Farmers oppose proposal to merge Agriculture and Natural Resources

January 22, 1993|By Amy L. Miller | Amy L. Miller,Staff Writer

Budget cuts and the proposed merger of the state Department of Agriculture with the Department of Natural Resources dominated two sessions at the Carroll mid-winter farm meetings yesterday.

"I have not heard of any group supporting this [proposed Agriculture-Natural Resources] merger," said Donald Essich, chairman of the Carroll County Agriculture Commission, of the bill filed by Del. R. Clayton Mitchell, speaker of the House of Delegates.

"His [Mr. Mitchell's] support group appears to be made up of people that owe him something," Mr. Essich said.

The bill, which also proposes a 20 percent budget reduction if the combined agency is created, has been denounced by Gov. William Donald Schaefer and the Butta Commission, a panel formed to study efficiency in state government.

The state Department of Agriculture has already taken a 25 percent budget cut, the largest of the state agencies, said Carroll County extension agent David Greene.

Agriculture accounts for one-third of 1 percent of the state budget.

"The Department of Agriculture would be consumed by another budget that is four times larger," said Mr. Essich.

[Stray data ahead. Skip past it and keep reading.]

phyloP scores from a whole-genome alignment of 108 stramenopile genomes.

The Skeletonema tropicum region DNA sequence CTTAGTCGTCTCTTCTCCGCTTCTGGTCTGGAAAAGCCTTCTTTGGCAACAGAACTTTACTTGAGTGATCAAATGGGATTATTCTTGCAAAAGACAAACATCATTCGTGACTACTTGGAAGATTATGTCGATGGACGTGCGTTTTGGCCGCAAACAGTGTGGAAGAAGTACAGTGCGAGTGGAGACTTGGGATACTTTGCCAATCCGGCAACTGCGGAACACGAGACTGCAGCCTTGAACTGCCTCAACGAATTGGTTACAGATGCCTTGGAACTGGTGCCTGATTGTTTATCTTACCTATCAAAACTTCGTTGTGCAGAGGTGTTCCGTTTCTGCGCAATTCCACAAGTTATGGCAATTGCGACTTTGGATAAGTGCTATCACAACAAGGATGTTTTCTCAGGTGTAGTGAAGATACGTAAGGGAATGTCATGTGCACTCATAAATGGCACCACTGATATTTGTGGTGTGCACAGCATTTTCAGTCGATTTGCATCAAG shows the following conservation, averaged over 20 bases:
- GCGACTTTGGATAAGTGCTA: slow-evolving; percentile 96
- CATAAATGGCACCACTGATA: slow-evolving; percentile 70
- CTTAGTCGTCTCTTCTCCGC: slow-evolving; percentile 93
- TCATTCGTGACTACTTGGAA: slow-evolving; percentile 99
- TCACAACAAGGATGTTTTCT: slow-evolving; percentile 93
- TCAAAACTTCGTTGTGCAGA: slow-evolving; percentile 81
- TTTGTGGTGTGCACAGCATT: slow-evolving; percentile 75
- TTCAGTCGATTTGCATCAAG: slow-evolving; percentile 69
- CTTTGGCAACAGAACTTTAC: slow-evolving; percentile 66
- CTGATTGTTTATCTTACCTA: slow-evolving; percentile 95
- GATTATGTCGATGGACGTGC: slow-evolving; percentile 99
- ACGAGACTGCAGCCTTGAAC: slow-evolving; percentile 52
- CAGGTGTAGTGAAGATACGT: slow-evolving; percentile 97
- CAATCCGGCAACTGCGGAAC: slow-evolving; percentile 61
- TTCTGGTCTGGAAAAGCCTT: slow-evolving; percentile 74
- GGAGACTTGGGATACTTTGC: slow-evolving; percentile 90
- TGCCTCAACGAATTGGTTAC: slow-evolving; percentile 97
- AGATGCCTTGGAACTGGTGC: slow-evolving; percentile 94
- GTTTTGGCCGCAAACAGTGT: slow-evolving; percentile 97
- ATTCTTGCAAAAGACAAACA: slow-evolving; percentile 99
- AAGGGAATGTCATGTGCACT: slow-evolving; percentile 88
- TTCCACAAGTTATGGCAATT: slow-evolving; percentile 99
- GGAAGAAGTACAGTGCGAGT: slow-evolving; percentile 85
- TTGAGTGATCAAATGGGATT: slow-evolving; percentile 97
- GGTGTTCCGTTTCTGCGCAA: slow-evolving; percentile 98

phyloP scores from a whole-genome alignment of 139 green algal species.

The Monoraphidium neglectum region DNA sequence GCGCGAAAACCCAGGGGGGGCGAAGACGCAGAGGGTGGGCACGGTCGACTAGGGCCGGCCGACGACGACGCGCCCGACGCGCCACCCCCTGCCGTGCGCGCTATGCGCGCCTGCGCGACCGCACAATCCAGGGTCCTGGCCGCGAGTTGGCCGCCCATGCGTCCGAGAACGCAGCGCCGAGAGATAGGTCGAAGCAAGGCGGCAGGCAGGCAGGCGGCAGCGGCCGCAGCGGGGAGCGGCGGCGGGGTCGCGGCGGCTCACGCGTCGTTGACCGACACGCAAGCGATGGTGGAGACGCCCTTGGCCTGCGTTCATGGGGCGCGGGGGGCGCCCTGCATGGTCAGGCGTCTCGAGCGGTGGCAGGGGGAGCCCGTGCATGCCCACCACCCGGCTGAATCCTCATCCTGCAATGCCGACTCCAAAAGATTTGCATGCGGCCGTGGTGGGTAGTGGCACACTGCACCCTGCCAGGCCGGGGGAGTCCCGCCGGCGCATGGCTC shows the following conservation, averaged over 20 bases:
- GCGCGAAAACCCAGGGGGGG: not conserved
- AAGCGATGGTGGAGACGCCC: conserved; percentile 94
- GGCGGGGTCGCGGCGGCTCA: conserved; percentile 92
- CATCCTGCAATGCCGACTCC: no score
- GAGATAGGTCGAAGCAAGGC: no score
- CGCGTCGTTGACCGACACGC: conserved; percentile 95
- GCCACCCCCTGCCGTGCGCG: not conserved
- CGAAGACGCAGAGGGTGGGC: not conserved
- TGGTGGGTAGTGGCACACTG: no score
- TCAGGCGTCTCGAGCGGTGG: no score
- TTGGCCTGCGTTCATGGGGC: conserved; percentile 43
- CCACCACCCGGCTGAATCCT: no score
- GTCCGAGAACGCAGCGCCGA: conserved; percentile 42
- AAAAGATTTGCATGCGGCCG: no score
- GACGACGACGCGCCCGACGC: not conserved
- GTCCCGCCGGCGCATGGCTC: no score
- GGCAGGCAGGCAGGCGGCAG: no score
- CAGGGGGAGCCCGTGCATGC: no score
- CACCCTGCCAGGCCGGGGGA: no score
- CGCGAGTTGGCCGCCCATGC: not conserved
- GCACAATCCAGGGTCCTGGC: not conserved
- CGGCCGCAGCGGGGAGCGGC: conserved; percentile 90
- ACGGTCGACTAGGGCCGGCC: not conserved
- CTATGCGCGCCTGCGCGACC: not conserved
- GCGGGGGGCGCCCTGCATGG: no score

He said he also is concerned about the Department of Land and Water Resources Police, which would be created in this proposal.

"It would only be a matter of time until we [farmers] would be policed by this group," said Mr. Essich, a Westminster grain farmer.

Budget cuts in the University of Maryland system have already had a strong impact on the cooperative extension agency and agricultural research, one of the 11 segments of that organization. The extension agency budget has been cut 34 percent since September 1990, Mr. Greene said.

Many programs in the horticulture and home economics departments -- such as programs on parenting, water quality control and home pest control -- have been eliminated or reduced, he said.

"In the extension agency, we always don't want to say 'no,' " he said.

"We still have that philosophy, but it is getting harder to adhere to."

Agricultural interests are under attack in surrounding states, too, Mr. Greene said. He said extension agencies and agricultural budgets in Virginia and Pennsylvania also have been severely cut in recent years.

"Obviously, people in this country are forgetting where their food supply comes from," Mr. Greene said. "They are also forgetting the need for diversification of agriculture.

"Sure, two or three of the Mid-western states could feed the entire nation. But what happens if there is a major drought in that area?"

Topics discussed at the second day of the two-day program yesterday also included worker protection, use of the pesticide atrazine and weed control.

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